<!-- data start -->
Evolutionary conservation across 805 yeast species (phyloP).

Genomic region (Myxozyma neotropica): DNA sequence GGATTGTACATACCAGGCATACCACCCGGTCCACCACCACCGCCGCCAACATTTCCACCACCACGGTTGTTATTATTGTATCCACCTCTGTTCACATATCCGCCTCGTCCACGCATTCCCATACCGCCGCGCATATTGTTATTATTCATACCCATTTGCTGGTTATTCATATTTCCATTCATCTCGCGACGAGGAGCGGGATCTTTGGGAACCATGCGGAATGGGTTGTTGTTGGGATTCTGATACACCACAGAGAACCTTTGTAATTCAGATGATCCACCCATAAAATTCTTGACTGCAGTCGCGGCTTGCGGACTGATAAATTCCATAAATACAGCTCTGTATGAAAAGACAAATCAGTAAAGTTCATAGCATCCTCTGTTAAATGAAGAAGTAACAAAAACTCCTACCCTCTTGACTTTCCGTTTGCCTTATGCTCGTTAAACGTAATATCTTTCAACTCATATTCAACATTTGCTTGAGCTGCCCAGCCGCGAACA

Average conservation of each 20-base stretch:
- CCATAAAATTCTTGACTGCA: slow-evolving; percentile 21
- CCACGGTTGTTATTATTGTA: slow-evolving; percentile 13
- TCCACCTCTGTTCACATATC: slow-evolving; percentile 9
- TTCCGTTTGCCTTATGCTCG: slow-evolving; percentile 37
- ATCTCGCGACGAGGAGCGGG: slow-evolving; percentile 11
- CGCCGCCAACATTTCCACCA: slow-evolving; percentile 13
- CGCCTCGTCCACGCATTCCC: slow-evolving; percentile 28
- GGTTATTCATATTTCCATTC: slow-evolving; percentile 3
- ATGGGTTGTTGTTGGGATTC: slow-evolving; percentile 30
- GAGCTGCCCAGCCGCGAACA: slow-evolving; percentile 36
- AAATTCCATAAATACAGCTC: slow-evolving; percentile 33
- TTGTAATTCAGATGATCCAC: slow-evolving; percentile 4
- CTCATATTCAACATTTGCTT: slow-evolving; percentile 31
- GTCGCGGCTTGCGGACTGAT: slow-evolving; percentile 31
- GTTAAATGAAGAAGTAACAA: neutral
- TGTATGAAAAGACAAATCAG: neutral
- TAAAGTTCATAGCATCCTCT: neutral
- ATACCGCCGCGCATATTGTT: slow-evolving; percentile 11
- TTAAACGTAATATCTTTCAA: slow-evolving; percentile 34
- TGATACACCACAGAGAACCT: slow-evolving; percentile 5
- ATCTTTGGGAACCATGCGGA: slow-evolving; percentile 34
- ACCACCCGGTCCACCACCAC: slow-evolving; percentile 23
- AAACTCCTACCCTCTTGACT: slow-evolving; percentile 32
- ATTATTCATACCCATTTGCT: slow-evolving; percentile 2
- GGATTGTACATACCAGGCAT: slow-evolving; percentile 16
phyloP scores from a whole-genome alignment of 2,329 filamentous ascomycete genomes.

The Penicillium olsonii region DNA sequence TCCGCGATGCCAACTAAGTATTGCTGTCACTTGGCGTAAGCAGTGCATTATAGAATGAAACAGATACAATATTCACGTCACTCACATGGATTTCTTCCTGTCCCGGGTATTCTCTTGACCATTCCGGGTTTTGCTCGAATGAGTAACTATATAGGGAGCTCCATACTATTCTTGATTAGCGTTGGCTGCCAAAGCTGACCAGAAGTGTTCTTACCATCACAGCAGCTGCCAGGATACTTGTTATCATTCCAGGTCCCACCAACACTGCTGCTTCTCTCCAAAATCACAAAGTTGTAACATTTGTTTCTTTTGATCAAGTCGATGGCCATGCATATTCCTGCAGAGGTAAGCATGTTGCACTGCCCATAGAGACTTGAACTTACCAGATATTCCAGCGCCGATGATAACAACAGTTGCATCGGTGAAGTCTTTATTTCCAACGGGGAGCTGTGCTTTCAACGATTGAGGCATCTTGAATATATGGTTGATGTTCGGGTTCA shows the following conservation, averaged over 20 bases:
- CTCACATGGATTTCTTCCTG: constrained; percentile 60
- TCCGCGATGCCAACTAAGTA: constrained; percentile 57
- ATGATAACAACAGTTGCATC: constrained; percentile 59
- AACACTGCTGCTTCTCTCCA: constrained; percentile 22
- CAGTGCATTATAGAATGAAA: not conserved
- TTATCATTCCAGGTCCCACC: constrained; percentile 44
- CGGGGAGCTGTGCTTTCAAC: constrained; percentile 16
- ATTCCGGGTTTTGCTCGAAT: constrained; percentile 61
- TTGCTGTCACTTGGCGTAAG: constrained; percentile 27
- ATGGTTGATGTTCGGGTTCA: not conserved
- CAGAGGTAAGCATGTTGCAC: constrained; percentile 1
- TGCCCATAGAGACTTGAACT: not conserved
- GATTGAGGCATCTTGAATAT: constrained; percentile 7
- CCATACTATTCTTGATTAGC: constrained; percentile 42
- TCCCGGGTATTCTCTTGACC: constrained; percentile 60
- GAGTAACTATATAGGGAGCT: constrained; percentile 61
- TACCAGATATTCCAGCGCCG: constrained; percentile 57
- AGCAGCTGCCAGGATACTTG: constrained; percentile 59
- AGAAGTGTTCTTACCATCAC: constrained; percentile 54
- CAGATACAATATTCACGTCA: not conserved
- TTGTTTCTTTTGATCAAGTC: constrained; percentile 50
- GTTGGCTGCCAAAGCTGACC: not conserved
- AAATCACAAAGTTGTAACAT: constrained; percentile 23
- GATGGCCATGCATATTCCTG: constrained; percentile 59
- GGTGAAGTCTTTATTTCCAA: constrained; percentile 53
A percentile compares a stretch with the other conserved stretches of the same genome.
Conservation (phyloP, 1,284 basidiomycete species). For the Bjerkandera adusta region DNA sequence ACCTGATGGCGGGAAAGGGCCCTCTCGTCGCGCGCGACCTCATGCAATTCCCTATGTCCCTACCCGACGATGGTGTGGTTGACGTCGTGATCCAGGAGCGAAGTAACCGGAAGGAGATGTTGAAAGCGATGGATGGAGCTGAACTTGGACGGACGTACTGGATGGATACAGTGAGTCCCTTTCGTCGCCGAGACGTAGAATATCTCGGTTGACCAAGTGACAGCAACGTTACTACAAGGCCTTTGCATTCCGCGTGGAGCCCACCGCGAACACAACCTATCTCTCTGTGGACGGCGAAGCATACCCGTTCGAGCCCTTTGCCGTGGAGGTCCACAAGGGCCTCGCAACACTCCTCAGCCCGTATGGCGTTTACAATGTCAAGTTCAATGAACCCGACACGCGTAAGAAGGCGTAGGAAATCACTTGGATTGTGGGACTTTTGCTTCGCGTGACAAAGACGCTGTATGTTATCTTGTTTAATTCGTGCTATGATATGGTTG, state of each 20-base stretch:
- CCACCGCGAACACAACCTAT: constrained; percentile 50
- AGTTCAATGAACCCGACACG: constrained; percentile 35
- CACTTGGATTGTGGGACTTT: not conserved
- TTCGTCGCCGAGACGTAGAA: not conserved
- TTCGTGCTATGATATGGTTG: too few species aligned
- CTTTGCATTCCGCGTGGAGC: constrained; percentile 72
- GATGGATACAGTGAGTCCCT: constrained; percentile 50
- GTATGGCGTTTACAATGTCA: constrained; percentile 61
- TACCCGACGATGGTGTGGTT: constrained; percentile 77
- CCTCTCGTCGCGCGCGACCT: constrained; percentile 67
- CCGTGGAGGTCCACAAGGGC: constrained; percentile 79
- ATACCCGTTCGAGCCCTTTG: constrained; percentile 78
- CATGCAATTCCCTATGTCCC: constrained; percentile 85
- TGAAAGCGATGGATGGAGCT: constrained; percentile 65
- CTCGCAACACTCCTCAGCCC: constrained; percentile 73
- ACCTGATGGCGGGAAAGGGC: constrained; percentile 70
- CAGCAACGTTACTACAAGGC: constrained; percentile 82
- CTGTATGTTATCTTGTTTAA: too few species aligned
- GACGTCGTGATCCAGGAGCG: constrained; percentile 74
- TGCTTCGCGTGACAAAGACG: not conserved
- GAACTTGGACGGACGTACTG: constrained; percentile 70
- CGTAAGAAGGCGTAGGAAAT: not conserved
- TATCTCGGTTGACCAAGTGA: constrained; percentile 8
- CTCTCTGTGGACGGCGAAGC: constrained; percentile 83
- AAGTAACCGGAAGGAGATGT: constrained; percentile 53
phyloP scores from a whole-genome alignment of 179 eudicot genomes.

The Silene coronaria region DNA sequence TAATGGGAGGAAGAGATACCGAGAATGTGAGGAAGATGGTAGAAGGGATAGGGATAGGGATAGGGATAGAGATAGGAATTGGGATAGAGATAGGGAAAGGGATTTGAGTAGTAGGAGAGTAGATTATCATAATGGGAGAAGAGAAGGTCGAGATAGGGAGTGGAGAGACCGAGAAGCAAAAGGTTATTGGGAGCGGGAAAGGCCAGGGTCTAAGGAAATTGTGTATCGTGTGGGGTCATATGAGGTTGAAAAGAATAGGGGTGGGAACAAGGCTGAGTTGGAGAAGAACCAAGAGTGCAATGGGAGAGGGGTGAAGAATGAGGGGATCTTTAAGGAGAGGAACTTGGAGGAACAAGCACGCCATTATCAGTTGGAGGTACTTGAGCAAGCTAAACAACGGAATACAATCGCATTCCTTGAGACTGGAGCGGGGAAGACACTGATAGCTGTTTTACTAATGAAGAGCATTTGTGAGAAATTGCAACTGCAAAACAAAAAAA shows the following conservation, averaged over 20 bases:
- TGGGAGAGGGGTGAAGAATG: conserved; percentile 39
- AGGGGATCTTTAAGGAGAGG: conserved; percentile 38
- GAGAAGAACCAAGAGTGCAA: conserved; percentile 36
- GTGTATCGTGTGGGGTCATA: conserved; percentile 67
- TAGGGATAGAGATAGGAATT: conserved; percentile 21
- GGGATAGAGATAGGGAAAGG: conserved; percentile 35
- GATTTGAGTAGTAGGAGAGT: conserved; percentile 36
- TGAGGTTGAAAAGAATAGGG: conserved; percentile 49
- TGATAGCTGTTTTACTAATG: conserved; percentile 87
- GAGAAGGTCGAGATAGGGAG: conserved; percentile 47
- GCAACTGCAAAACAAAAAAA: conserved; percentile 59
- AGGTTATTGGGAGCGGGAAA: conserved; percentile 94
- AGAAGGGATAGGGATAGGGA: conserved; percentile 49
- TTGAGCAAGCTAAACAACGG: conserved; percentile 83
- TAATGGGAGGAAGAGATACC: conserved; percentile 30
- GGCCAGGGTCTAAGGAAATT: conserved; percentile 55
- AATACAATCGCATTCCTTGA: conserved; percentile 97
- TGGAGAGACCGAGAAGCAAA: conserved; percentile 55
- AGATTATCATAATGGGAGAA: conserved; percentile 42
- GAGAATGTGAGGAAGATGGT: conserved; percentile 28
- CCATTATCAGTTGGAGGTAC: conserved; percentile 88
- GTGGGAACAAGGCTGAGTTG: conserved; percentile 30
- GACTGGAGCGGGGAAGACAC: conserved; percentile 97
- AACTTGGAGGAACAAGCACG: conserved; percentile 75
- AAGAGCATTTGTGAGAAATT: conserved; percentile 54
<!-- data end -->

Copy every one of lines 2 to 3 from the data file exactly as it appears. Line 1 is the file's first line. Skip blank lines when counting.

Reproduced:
Genomic region (Myxozyma neotropica): DNA sequence GGATTGTACATACCAGGCATACCACCCGGTCCACCACCACCGCCGCCAACATTTCCACCACCACGGTTGTTATTATTGTATCCACCTCTGTTCACATATCCGCCTCGTCCACGCATTCCCATACCGCCGCGCATATTGTTATTATTCATACCCATTTGCTGGTTATTCATATTTCCATTCATCTCGCGACGAGGAGCGGGATCTTTGGGAACCATGCGGAATGGGTTGTTGTTGGGATTCTGATACACCACAGAGAACCTTTGTAATTCAGATGATCCACCCATAAAATTCTTGACTGCAGTCGCGGCTTGCGGACTGATAAATTCCATAAATACAGCTCTGTATGAAAAGACAAATCAGTAAAGTTCATAGCATCCTCTGTTAAATGAAGAAGTAACAAAAACTCCTACCCTCTTGACTTTCCGTTTGCCTTATGCTCGTTAAACGTAATATCTTTCAACTCATATTCAACATTTGCTTGAGCTGCCCAGCCGCGAACA

Average conservation of each 20-base stretch: